“We could put models into a surface computer and well plan and criteria around avoiding other wells, and develop an automation platform where the surface system generates commands to the tool for the tool to follow the well plan,” Bond says.
Halliburton ran that trial on a test rig, with a computer generating commands directly to the iCruise tool in November 2018 in Texas.
“We planned it with a build and an 11-degree turn, and it followed the plan precisely,” he says, adding confidence in this technology could reduce the requirements for having so many directional drillers on location.
The system itself can handle doglegs of 18 degrees. iCruise is available in 4 3/4 inch, 6 3/4 inch, 8 inch and 9 1/2 inch.
According to Halliburton, the modularity of the iCruise BHA and its precise steering capabilities have delivered smooth wellbores with less tortuosity, which has resulted in faster tripping speeds after drilling laterals in excess of 2 miles long.
To date, Halliburton has drilled 250,000 feet with iCruise in multiple basins across North America, the Middle East and Argentina. It is slated for deployment in the Gulf of Mexico and offshore Norway later this year.
“This will be our workhorse going forward,” Bond says.
When Weatherford set its sights on creating a push-the-bit offering, the service company moved rapidly through the development process by bringing on engineers familiar with push-the-bit systems, carrying out information sessions with customers to fully understand their needs and wants in a push-the-bit RSS, and concurrently designing and manufacturing a tool.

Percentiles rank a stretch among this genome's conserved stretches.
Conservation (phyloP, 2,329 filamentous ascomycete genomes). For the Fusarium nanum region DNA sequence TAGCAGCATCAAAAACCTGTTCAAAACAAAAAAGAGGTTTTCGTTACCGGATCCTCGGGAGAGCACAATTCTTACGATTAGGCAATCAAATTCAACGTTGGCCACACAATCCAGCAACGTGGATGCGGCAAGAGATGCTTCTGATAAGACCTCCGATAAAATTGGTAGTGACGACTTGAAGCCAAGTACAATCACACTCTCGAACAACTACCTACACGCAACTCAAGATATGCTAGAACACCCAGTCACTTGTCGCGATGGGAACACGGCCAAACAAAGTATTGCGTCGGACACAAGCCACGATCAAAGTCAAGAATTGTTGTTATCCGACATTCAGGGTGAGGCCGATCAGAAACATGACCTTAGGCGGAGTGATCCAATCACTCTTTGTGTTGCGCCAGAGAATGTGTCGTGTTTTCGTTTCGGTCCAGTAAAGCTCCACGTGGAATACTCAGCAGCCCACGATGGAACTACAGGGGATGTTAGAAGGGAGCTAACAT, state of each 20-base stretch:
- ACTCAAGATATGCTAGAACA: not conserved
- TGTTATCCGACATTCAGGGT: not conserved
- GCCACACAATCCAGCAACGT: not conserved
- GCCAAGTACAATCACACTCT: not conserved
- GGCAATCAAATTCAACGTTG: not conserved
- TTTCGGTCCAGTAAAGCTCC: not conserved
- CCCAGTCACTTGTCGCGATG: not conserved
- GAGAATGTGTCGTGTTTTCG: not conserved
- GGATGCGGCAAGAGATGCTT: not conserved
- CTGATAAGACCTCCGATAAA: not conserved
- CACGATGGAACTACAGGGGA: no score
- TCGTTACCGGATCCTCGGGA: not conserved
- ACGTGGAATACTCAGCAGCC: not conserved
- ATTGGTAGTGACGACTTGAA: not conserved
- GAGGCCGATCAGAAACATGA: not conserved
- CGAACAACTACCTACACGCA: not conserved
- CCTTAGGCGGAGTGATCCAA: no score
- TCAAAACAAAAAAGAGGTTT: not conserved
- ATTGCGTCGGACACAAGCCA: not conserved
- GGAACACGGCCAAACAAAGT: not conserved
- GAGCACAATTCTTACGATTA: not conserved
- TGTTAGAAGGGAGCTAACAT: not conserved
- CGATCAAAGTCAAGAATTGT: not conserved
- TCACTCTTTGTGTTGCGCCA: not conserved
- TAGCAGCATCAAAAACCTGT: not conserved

Less than a year later, in April 2017, Weatherford had a fully functional tool on a test rig in Oklahoma, and in April 2018, Weatherford commercialized its Magnus push-the-bit RSS with a 6 3/4 inch collar. As of February, the company had drilled more than 200,000 feet with Magnus across the US, Mexico and the Middle East.
Etienne Roux, Weatherford’s president of drilling and evaluation, says the company invested in developing a push-the-bit system for a number of reasons, including that Magnus opens up the offshore market for the service company while driving greater tool utilization efficiency due to the inherent design difference between point- and push-the-bit systems.
“All rotary steerable systems are complex,” he says. “Push-the-bit systems are less complex, though.”
Part of the driving challenge for the push-the-bit system design, he says, is that customers want costs to come down on well construction. For years prices hadn’t decreased for push-the-bit RSS operations, he says, largely due to a duopoly in the push-the-bit space. Additionally, when a system failed, it often had to be sent far away for repairs causing capital inefficiency and costly availability constraints. Customers wanted a streamlined system to minimize chances for stuck pipe, and they wanted a system that delivered a smooth wellbore which could be maintained and turned as close to operations as possible.